• Eat vegetables and salads daily. Best is combination of green, leafy vegetables, yellow and red vegetables, peas and beans for fibre content and uncooked salads. At least 3 helpings a day.
• Have fresh fruit daily. At least 2 servings.
• Go for fibre. You’ll get it in cereals, and it’s a way to make calcium-rich milk go down too, so try to eat at least one helping a day. Other fibre foods which can protect against heart disease and bowel disorders are bananas, avocado pears, celery, fresh fruit, lentils and other dried beans and pulses, and oatmeal. Remember, unprocessed bran can hinder calcium uptake, so avoid the stuff.
• Limit meat consumption. Red meat is best kept to 2 or 3 helpings a week; substitute chicken, fish, nuts as sources of protein.
• Limit fats and dairy products. To protect against heart disease, fat intake should be about a third of total calories consumed. Use olive, sunflower, safflower oils rather than animal fats for cooking, whether it’s roasting, frying, or in salad dressings. Choose skimmed milk, low-fat yoghurts.
• Drink plenty of liquids. It can be water, up to 6 large glasses daily, or fruit juice, or herbal tea which is, of course, caffeine-free;
• Alcohol consumption should be limited. Maxuimum safe limit for women is 14 units a week. 1 unit being half a pint of beer or a small glass of wine or standard measure of spirits. Alcohol can cause flushes, and in excess hampers calcium absorption and damages bone cells, so drinking even less is better.

What if I smoke?
As well as all the other horrors connected with smoking, it triggers and early menopause and is strongly associated with risk of fractures. Even some passive smokers, women who live with heavy smokers, have been found to have an earlier-than-average menopause with risk of greater reduction of bone density.
Keep your coffe intake down and don’t take it black. An American study shows that drinking more than 2 cups a day appreciably reduces bone density, though women who also drank a least one glass of milk as well lost less bone density than other coffee drinkers.

The fringe and beyond
Claims for various ‘alternative’ ways to combat osteoporosis make headlines from time to time, some of which are based on research, others merely on passionate conviction. A trace element called boron has been named as a vital ingredient in maintaining calcium levels and so reducing bone loss in post-menopausal women. The results seem impressive – calcium loss reduced by 50%, blood levels of oestrogen doubled in one report – but as is so often the case with alternative remedies, the number of women studied was very small, just a dozen, and more research is needed before claims can be justified. But boron exists in fruit such as apples and pears, in leafy vegetables and nuts, and is available at health food stores in tablet form, though most nutritionists would’nt recommend buying it.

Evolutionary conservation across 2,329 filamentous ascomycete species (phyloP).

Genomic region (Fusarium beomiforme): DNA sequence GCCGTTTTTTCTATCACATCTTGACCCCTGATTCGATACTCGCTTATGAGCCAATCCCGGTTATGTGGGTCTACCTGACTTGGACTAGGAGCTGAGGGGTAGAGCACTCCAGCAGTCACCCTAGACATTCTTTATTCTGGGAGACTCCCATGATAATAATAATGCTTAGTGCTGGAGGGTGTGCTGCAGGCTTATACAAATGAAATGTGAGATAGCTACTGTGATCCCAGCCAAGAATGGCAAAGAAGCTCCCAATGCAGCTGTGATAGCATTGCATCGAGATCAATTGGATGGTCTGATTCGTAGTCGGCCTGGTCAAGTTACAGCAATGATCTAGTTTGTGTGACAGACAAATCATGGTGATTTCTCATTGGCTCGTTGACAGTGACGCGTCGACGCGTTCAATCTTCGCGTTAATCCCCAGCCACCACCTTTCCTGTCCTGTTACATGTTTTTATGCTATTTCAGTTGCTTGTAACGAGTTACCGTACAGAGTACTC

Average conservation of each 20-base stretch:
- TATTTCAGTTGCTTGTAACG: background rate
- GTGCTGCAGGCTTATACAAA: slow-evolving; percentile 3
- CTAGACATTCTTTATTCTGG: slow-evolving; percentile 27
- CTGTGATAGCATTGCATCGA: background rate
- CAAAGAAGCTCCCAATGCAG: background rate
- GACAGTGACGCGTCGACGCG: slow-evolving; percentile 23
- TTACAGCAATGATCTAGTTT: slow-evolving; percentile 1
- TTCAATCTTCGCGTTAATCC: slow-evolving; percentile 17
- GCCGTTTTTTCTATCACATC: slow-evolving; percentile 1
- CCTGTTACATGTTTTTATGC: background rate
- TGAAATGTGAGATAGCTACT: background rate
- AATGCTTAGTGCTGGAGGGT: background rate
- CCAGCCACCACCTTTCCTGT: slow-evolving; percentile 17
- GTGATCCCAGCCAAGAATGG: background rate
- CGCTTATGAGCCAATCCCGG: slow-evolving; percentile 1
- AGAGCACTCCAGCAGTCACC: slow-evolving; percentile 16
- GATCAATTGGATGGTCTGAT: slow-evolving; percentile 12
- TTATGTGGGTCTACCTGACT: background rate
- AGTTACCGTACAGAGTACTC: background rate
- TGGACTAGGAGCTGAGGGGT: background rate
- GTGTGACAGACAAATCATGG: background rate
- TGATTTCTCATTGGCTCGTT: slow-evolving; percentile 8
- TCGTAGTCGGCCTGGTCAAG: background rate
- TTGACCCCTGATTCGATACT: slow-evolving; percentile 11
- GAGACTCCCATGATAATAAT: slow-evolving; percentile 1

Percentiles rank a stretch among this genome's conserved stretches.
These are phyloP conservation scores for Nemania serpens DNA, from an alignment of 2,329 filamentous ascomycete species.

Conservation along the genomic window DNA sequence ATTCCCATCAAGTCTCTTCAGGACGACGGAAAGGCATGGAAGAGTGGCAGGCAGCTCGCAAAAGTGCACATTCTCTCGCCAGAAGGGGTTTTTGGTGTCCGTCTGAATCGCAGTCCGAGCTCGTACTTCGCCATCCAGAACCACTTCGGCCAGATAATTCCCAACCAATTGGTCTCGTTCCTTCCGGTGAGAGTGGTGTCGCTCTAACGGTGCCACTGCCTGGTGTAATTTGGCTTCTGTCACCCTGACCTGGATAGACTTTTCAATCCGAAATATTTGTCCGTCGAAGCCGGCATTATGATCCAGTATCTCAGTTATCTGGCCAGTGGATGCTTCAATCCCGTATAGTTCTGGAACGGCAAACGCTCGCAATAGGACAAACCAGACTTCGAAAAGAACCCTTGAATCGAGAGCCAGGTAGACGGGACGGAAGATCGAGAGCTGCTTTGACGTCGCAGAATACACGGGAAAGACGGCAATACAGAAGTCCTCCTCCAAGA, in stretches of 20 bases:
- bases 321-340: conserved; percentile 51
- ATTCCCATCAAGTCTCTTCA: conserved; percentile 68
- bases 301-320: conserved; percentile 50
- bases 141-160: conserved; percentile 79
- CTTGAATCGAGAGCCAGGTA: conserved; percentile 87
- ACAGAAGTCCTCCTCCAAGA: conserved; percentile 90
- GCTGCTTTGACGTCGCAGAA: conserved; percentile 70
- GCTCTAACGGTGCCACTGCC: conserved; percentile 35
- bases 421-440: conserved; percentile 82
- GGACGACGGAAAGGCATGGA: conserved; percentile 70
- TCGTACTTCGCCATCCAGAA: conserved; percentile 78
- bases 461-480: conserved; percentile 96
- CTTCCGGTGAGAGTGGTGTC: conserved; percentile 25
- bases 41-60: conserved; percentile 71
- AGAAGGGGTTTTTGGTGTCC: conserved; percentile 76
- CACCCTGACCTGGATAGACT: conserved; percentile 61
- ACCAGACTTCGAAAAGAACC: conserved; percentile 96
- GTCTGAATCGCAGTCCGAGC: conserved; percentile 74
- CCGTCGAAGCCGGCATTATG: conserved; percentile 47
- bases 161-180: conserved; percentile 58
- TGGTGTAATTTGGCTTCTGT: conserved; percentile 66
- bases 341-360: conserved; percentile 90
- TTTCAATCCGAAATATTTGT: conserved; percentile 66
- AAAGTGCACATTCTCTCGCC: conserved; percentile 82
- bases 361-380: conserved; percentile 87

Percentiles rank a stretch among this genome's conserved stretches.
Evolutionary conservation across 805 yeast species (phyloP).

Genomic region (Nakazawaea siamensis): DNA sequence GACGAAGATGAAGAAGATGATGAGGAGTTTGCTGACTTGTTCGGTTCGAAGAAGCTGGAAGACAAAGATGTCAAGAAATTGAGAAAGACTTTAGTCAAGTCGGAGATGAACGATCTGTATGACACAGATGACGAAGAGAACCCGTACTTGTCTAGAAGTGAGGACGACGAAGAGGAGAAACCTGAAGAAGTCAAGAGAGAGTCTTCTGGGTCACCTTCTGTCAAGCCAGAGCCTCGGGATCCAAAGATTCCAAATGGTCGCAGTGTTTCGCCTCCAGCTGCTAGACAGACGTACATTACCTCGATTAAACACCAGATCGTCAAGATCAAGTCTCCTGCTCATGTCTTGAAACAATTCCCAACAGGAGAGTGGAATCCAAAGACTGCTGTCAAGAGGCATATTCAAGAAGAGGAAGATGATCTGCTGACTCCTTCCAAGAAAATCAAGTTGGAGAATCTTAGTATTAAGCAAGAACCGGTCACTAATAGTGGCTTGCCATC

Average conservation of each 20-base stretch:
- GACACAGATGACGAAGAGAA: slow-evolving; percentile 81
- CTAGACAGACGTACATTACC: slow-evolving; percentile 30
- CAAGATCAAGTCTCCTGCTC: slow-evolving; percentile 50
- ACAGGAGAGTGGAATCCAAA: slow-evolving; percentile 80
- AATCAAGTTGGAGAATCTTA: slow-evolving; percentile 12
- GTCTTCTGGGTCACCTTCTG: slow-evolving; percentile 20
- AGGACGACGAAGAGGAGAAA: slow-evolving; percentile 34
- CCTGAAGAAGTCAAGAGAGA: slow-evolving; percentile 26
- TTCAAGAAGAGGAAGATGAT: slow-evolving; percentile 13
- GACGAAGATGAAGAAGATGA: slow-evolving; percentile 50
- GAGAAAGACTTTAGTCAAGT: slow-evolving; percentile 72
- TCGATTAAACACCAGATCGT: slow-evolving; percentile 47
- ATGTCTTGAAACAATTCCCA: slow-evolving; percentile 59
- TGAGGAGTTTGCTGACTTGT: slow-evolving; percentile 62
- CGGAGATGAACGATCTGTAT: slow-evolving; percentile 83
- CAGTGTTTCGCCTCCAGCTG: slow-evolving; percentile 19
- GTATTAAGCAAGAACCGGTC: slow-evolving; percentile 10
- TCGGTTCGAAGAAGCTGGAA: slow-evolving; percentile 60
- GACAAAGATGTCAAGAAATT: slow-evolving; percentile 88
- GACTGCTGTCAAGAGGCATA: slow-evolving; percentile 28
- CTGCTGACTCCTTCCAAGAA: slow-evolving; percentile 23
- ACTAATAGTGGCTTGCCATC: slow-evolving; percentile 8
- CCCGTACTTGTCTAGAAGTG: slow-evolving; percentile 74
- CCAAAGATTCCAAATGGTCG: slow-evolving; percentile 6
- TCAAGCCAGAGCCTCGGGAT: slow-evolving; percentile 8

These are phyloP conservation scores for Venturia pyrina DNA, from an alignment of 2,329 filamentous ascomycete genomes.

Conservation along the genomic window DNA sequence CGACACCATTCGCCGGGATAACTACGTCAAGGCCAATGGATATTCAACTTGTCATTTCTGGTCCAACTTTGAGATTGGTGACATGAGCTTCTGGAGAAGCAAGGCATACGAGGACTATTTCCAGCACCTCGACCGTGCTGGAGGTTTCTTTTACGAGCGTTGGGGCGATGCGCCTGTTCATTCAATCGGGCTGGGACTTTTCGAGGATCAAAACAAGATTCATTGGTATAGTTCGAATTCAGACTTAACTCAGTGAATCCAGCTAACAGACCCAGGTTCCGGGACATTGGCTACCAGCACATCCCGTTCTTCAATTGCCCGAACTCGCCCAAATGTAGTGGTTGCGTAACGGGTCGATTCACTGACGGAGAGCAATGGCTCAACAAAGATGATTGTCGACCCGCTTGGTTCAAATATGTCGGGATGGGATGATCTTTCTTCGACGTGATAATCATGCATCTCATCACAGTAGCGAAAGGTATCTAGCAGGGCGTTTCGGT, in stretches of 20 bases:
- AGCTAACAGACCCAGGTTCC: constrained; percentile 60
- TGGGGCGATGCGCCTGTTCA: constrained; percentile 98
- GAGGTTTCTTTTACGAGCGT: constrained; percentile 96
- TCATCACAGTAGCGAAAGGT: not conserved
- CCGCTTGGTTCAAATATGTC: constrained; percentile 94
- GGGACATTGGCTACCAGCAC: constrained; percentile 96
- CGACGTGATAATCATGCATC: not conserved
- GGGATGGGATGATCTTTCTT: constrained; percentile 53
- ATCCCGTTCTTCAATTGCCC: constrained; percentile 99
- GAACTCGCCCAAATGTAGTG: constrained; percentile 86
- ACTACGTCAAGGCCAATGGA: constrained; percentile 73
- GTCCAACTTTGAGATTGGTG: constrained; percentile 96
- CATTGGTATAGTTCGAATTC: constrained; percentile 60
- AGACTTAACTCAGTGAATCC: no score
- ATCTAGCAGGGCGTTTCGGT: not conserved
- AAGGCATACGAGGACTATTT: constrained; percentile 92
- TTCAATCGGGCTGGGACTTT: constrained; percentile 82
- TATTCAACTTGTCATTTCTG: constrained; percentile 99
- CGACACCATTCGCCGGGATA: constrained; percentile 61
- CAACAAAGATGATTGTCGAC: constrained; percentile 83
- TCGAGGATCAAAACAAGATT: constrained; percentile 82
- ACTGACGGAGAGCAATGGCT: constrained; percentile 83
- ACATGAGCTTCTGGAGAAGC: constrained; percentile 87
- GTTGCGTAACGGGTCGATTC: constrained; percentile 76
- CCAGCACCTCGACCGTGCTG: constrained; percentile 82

Yet another trace element, silica, is said to ‘empower’ calcium and therefore prevent osteoporosis, as well as strengthen nails and hair. The orthodox view is that we get enough in our diet, since silica is present in the earth, but the alternative view is that high-tech farming has destroyed it and modern food-processing removes what little is left. Brown rice, wholemeal flour, fresh fruit eaten with the peel intact and organically-grown products can provide silica.

Another branch of the alternative fringe, Chinese medicine, advocates herbal concoctions that act on the kidneys. Recent reports on possible kidney damage from Chinese treatments suggest that this one should be approached with great caution.